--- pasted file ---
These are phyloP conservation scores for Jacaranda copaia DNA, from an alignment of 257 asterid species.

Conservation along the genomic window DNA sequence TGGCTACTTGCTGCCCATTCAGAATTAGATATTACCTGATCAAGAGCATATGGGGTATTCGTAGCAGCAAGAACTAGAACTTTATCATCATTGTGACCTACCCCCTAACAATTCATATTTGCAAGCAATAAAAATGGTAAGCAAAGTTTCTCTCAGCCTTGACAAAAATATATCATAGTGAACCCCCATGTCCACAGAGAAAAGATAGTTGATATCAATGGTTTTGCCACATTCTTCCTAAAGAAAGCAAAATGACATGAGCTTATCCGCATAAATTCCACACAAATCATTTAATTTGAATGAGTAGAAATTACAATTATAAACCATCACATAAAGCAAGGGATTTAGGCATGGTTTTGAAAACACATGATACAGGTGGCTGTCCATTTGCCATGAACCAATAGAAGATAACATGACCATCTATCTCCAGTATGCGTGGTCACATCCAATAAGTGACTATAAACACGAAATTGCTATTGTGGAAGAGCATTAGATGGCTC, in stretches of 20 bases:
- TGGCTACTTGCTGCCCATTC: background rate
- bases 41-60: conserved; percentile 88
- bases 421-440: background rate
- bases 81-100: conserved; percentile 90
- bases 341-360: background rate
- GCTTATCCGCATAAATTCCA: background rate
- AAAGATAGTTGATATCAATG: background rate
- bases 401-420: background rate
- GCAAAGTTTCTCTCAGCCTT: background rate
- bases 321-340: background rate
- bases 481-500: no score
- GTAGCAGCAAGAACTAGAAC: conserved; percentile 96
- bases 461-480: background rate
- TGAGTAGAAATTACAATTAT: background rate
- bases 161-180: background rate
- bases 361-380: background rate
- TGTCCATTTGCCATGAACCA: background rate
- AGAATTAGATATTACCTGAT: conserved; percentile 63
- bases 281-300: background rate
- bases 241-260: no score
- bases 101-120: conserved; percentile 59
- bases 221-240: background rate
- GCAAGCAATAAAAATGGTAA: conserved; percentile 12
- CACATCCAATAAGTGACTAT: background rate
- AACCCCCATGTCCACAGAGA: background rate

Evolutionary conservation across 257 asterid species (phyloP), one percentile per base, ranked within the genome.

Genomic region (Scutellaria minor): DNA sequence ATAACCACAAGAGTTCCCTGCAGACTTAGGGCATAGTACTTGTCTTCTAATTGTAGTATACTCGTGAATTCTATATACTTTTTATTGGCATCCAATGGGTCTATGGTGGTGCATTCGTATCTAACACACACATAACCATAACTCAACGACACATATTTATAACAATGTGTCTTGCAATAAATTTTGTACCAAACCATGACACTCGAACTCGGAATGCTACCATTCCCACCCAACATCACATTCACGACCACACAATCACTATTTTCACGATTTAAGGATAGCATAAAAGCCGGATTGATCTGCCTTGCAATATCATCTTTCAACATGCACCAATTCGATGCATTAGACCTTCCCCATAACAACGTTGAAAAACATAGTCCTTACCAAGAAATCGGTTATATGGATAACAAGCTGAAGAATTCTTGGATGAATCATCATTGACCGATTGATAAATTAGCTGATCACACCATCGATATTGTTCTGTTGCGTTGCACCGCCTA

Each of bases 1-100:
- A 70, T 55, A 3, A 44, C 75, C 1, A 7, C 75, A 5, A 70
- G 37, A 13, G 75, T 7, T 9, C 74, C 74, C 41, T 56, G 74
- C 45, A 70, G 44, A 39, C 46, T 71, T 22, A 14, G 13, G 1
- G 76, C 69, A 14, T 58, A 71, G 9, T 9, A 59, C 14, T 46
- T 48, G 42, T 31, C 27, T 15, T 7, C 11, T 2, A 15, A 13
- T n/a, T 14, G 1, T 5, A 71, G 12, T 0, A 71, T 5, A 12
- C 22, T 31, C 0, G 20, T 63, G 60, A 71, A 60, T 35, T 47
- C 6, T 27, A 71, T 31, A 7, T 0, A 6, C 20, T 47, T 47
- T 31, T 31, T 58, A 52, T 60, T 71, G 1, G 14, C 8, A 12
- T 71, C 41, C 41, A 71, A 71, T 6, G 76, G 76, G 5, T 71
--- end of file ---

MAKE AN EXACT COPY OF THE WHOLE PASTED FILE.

These are phyloP conservation scores for Jacaranda copaia DNA, from an alignment of 257 asterid species.

Conservation along the genomic window DNA sequence TGGCTACTTGCTGCCCATTCAGAATTAGATATTACCTGATCAAGAGCATATGGGGTATTCGTAGCAGCAAGAACTAGAACTTTATCATCATTGTGACCTACCCCCTAACAATTCATATTTGCAAGCAATAAAAATGGTAAGCAAAGTTTCTCTCAGCCTTGACAAAAATATATCATAGTGAACCCCCATGTCCACAGAGAAAAGATAGTTGATATCAATGGTTTTGCCACATTCTTCCTAAAGAAAGCAAAATGACATGAGCTTATCCGCATAAATTCCACACAAATCATTTAATTTGAATGAGTAGAAATTACAATTATAAACCATCACATAAAGCAAGGGATTTAGGCATGGTTTTGAAAACACATGATACAGGTGGCTGTCCATTTGCCATGAACCAATAGAAGATAACATGACCATCTATCTCCAGTATGCGTGGTCACATCCAATAAGTGACTATAAACACGAAATTGCTATTGTGGAAGAGCATTAGATGGCTC, in stretches of 20 bases:
- TGGCTACTTGCTGCCCATTC: background rate
- bases 41-60: conserved; percentile 88
- bases 421-440: background rate
- bases 81-100: conserved; percentile 90
- bases 341-360: background rate
- GCTTATCCGCATAAATTCCA: background rate
- AAAGATAGTTGATATCAATG: background rate
- bases 401-420: background rate
- GCAAAGTTTCTCTCAGCCTT: background rate
- bases 321-340: background rate
- bases 481-500: no score
- GTAGCAGCAAGAACTAGAAC: conserved; percentile 96
- bases 461-480: background rate
- TGAGTAGAAATTACAATTAT: background rate
- bases 161-180: background rate
- bases 361-380: background rate
- TGTCCATTTGCCATGAACCA: background rate
- AGAATTAGATATTACCTGAT: conserved; percentile 63
- bases 281-300: background rate
- bases 241-260: no score
- bases 101-120: conserved; percentile 59
- bases 221-240: background rate
- GCAAGCAATAAAAATGGTAA: conserved; percentile 12
- CACATCCAATAAGTGACTAT: background rate
- AACCCCCATGTCCACAGAGA: background rate

Evolutionary conservation across 257 asterid species (phyloP), one percentile per base, ranked within the genome.

Genomic region (Scutellaria minor): DNA sequence ATAACCACAAGAGTTCCCTGCAGACTTAGGGCATAGTACTTGTCTTCTAATTGTAGTATACTCGTGAATTCTATATACTTTTTATTGGCATCCAATGGGTCTATGGTGGTGCATTCGTATCTAACACACACATAACCATAACTCAACGACACATATTTATAACAATGTGTCTTGCAATAAATTTTGTACCAAACCATGACACTCGAACTCGGAATGCTACCATTCCCACCCAACATCACATTCACGACCACACAATCACTATTTTCACGATTTAAGGATAGCATAAAAGCCGGATTGATCTGCCTTGCAATATCATCTTTCAACATGCACCAATTCGATGCATTAGACCTTCCCCATAACAACGTTGAAAAACATAGTCCTTACCAAGAAATCGGTTATATGGATAACAAGCTGAAGAATTCTTGGATGAATCATCATTGACCGATTGATAAATTAGCTGATCACACCATCGATATTGTTCTGTTGCGTTGCACCGCCTA

Each of bases 1-100:
- A 70, T 55, A 3, A 44, C 75, C 1, A 7, C 75, A 5, A 70
- G 37, A 13, G 75, T 7, T 9, C 74, C 74, C 41, T 56, G 74
- C 45, A 70, G 44, A 39, C 46, T 71, T 22, A 14, G 13, G 1
- G 76, C 69, A 14, T 58, A 71, G 9, T 9, A 59, C 14, T 46
- T 48, G 42, T 31, C 27, T 15, T 7, C 11, T 2, A 15, A 13
- T n/a, T 14, G 1, T 5, A 71, G 12, T 0, A 71, T 5, A 12
- C 22, T 31, C 0, G 20, T 63, G 60, A 71, A 60, T 35, T 47
- C 6, T 27, A 71, T 31, A 7, T 0, A 6, C 20, T 47, T 47
- T 31, T 31, T 58, A 52, T 60, T 71, G 1, G 14, C 8, A 12
- T 71, C 41, C 41, A 71, A 71, T 6, G 76, G 76, G 5, T 71